Dr Anthony Chmiel is a music psychologist based in Sydney, Australia. Anthony's primary affiliation is with the MARCS Institute for Brain, Behaviour and Development (Western Sydney University) where he is working on an ARC Discovery Project. Anthony is also a Convenor, Lecturer, and Tutor in the music program at UNSW Sydney, and a research member of the UNSW Empirical Musicology Laboratory. Anthony also has ties to the Melbourne Conservatorium of Music (University of Melbourne), and the Sound and Music Computing Group (University of Padova, Italy), where he held a Research Fellowship 2018-2019. Anthony's research areas include music aesthetics, perception, and wellbeing, and also automated music recommendation systems, digitisation methods for the preservation of analogue audio recordings, performance practices and voice acoustics.

Patrick O'Donnell is a Sydney-based music teacher who has been teaching individual and group lessons in a variety of settings since 1985. Since August 2019 he has led face-to-face and online group music lessons for the MARCS Active Minds Music Ensemble. 


Having completed a Bachelor of Music Education, Patrick gained Associate Diplomas with Trinity College London, Yamaha Music Foundation and AMEB. After several years teaching in Secondary Schools as both a classroom and peripatetic piano and theory teacher, he was Assistant Principal of the Amadeus School of Music for three years. Following this, he began teaching at the Southside Yamaha Music School, conducting class and solo lessons in keyboard, musicianship and composition. Since 2004, he has focused on teaching in his own private studio.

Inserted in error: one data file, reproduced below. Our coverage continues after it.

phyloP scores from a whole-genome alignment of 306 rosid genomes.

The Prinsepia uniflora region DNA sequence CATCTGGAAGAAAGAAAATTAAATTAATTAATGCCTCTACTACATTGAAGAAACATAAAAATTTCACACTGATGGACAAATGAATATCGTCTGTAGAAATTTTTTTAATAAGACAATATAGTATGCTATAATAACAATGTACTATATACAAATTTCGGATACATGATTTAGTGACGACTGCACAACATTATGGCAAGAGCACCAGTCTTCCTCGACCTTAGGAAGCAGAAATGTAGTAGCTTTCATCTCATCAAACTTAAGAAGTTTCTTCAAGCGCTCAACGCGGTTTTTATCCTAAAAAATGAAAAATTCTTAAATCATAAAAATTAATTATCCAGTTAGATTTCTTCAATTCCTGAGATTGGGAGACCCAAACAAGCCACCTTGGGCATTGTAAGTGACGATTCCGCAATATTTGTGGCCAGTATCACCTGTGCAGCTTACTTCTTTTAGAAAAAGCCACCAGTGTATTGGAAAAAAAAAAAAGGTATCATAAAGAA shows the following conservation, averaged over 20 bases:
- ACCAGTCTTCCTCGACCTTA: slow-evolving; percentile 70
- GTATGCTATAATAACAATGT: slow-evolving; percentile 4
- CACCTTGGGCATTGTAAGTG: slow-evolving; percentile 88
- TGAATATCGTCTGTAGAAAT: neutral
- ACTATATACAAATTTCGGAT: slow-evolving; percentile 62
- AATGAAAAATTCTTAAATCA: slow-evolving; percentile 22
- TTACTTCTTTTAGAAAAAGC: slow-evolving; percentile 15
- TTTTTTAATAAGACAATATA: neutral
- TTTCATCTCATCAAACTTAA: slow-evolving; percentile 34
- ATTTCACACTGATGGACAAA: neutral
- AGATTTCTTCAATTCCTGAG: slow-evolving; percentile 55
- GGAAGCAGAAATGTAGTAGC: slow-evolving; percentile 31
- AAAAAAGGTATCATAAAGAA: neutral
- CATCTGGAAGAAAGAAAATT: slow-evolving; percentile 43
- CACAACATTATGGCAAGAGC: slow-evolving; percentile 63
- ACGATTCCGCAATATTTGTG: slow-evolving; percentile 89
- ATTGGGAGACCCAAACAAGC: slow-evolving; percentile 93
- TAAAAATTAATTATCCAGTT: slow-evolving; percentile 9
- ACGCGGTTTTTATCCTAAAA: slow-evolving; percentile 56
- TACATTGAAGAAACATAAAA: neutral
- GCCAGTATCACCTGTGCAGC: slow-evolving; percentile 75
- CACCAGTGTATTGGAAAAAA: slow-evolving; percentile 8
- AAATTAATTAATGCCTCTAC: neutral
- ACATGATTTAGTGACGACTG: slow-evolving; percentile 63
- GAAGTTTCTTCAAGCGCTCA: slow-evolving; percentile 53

Our work aims to determine empirical evidence of the contribution of various elements of music education towards maintaining older adults’ cognitive skills. The Active Minds Ensemble is an ongoing longitudinal research project that provides 12 months of music instrument learning to over 65s in Sydney. During the 12-month period, all older adults experience learning the piano, and learning an electronic iPad-based instrument (Thumbjam). All instruction is by ear. Participants are taught in groups to play familiar and requested songs, as well as to improvise and create new material. This presentation will discuss teaching and older adults’ learning experiences with improvising, aural training, using technology (including moving online during the COVID-19 pandemic), and fulfilling their goals for learning to play music in later adulthood.